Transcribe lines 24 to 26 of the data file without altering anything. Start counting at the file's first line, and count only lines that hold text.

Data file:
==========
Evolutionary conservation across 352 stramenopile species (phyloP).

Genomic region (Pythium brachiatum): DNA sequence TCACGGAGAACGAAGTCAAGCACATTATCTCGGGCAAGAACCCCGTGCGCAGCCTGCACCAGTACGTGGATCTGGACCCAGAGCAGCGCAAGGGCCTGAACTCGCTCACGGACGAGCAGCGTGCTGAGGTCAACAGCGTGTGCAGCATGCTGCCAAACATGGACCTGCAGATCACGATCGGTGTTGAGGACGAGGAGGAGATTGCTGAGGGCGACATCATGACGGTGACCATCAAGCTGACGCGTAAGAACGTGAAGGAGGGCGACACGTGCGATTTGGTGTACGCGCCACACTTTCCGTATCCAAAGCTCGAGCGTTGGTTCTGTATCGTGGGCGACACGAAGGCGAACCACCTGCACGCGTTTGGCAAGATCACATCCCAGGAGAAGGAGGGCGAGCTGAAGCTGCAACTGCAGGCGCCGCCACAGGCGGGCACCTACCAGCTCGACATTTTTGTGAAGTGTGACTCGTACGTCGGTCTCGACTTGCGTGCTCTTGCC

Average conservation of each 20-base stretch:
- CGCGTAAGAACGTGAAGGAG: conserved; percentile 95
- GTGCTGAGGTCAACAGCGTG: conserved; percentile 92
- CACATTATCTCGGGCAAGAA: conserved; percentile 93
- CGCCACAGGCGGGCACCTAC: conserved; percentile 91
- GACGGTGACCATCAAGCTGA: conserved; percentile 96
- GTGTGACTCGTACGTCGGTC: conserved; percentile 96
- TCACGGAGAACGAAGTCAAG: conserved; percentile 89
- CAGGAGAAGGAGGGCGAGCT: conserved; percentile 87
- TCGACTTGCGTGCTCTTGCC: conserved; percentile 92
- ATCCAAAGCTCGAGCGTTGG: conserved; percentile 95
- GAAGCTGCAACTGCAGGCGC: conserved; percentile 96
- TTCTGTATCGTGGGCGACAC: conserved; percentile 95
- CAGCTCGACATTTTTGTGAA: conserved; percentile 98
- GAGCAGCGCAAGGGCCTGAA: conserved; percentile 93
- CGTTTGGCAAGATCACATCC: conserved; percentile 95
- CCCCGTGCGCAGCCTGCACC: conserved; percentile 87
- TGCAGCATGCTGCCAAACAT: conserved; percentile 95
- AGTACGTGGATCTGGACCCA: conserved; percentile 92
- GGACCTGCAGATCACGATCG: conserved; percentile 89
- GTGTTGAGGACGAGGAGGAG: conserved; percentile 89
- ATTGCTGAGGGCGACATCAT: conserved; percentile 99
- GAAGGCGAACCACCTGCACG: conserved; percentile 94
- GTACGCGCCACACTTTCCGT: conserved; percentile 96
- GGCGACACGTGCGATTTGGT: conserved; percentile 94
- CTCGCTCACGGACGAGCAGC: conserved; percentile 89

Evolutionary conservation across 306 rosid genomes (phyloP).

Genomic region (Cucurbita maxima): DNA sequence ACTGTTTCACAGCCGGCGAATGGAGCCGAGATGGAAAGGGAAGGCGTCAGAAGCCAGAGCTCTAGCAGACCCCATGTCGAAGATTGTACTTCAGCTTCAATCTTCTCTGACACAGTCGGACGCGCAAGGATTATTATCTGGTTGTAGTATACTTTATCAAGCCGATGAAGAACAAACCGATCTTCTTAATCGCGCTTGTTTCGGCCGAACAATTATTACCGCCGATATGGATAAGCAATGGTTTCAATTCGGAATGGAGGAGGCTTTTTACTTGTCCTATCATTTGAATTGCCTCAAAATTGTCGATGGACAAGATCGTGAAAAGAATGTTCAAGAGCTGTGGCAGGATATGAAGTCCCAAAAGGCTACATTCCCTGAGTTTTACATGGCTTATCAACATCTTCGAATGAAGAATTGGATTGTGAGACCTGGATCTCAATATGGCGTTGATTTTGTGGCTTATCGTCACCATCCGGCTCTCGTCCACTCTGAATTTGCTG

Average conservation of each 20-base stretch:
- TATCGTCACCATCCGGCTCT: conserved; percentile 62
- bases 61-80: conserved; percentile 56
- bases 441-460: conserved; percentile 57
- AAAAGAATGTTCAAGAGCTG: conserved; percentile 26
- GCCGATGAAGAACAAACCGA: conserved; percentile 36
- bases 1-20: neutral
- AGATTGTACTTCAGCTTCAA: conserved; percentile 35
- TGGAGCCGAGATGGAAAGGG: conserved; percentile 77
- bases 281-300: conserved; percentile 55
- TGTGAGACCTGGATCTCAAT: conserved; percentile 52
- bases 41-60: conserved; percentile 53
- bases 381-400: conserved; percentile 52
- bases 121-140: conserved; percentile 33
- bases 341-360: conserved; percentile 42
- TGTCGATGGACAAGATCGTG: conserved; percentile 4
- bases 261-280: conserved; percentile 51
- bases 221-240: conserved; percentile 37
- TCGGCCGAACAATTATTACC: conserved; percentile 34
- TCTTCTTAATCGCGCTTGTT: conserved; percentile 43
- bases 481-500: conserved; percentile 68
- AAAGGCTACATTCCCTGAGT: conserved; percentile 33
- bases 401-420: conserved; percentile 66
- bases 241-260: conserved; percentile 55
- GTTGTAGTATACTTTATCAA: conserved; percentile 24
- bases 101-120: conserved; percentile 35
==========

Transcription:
- ATTGCTGAGGGCGACATCAT: conserved; percentile 99
- GAAGGCGAACCACCTGCACG: conserved; percentile 94
- GTACGCGCCACACTTTCCGT: conserved; percentile 96